...continued from yesterday, wherein I had just been hired by Flora, bookkeeper at the insurance salvage store.
I reported to Flora for my first day of work. She introduced me to Charlene, a six-foot-tall Dolly Parton lookalike. "You'll be working with Charlene in the pricing department. But we always start new people out in Rubber Boots. Charlene will show you what to do."
Charlene took me to the opposite corner of the store from Flora's ivory aerie. The place was as big as a Walmart Supercenter, but not as well-lit. Charlene picked a couple of boots off the floor. They were an assortment of black and green rubber boots. The kind dairy farmers wear. Some were hip boots for fishermen. And some had liners, like kids wear in the snow. "People are always digging through these. Find the mates, and line them up according to size. Go to Flora when you're done, and I'll come get you."
Talk about a Herculean task. Which became a Sisyphean task every night. It was hotter than forty hecks in that place. No air circulated back in the corner. No windows in the whole place. Only the IN double glass doors, and the OUT double glass doors up by Flora's perch. I was sweating like a member of the world's oldest profession in a house of worship by the time I set the boots straight. I went to Flora. "Oh, you're done already?" She called Charlene, who took told me to clock out so we could go to lunch. That was to become our practice a couple times a week. I could take an hour lunch, or a half-hour lunch, so long as I clocked in and out, and worked my allotted hours. Lunch with Charlene meant walking across the blacktop parking lot to the Chinese takeout restaurant next door, where we feasted on sweet & sour chicken, or cashew chicken. It was delicious. The rest of the state does not do cashew chicken like Springfield does cashew chicken.
My days were spent writing prices on items with a black magic marker. No price tags for people to rip off and lie about. Some crafty customers actually brought in their own magic markers and tried to change prices, but our staff knew our writing, and price placement. All the merchandise came from insurance buyouts. The Old Man might buy three boxcars full of merchandise from a store damaged by fire or flooding or some other calamity. He got stuff for pennies on the dollar. Not everything was damaged. A lot of our best stuff was returns from J. C. Penney. Nothing wrong with it. I still have a wonderfully warm comforter that I bought there. We got an employee discount, too. The way pricing worked was that Charlene would give me a box of stuff and a J. C. Penney catalog. Then I looked up the items and wrote a figure that was half the catalog price on the merchandise. On the bedding and clothes, we wrote it on the tag. Stuff that couldn't be found in the catalog went to Charlene. She had a calculating mind, and was pretty spot-on with her assessments. She would have been a champion on The Price is Right.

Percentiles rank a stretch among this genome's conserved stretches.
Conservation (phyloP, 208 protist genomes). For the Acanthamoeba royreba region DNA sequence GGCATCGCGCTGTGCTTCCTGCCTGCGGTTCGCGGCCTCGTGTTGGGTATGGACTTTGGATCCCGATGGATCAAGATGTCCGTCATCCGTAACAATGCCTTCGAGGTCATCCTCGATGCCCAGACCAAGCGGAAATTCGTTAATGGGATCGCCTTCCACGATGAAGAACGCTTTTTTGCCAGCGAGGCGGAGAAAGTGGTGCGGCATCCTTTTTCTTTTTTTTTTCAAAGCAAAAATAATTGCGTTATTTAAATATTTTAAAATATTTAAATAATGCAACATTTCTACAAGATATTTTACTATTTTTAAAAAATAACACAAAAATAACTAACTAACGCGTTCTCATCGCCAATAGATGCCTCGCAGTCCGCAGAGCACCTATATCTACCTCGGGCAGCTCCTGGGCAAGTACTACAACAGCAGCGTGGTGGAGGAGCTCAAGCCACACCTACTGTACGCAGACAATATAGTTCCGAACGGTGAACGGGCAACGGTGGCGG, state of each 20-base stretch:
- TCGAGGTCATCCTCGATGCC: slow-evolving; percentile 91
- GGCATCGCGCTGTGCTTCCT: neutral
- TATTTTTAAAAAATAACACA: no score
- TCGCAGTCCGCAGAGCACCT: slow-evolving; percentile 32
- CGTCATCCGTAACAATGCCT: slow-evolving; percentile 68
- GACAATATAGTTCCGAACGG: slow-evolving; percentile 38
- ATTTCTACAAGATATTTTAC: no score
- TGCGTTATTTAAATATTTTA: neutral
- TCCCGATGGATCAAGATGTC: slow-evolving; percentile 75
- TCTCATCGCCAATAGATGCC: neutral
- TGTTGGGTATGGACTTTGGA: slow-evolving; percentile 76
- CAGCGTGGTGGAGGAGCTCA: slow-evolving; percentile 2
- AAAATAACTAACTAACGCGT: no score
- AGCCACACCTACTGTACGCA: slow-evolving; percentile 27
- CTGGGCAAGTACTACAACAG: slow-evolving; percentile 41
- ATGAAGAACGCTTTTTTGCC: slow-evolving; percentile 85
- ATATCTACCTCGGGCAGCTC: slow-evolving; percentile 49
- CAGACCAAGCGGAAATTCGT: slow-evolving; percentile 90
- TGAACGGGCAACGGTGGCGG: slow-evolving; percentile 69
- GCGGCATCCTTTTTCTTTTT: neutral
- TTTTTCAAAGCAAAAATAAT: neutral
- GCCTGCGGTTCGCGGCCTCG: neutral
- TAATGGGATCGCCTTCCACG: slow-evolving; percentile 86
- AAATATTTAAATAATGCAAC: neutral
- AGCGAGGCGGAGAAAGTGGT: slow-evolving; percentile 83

When there was no pricing to be done, I was farmed out to Joy, the floor manager. The first day of work with Joy was always Toys and Pet Supplies. That involved picking up items off the floor and rehanging them on the pegboard. It was Joy's version of Rubber Boots. After proving myself to the cynical, Chuck-Berris-looking Joy, I graduated to moving racks, re-arraning displays, and folding Levi jeans. That was actually one of my favorite duties. We had tables and tables of Levi jeans. If you looked close enough, you could find red tabs. I don't know where the jeans came from, but they were worn just enough to be broken in. We did quite a lot of business in them, and they were forever getting toppled and unsized. The tables were near the cash registers and front door, and I could chat with Ronnie the security guard and one of the cashiers when business was slow.
One day a weird dude in a Member's Only jacket was weirding his way around my area. I kind of watched him, but I didn't know what he was up to. I found out soon enough. He went to pay for some single item off a pegboard near the register, and I heard Emmett, Joy's high-school-age son who was cashier that day, tell him he couldn't leave. The guy became indignant, demanding to know why. Ronnie stepped over to the register. Emmett said, "Because of what you have stuffed in your jacket." After much hemming and hawing, Weird Dude unzipped his Member's Only and out fell about ten packs of men's underwear. That's the thing. I should have noticed that normal people don't wear a jacket in late-summer heat. Weird Dude declared that he would never buy our cheap crap, and stomped out. Good enough to steal, but not good enough to buy, I guess.
Ronnie stood at the IN door and looked at every customer's feet as they entered. That's because the boots were the most valuable item in the store, and nobody was gonna walk out in a pair on Ronnie's watch.
To be continued...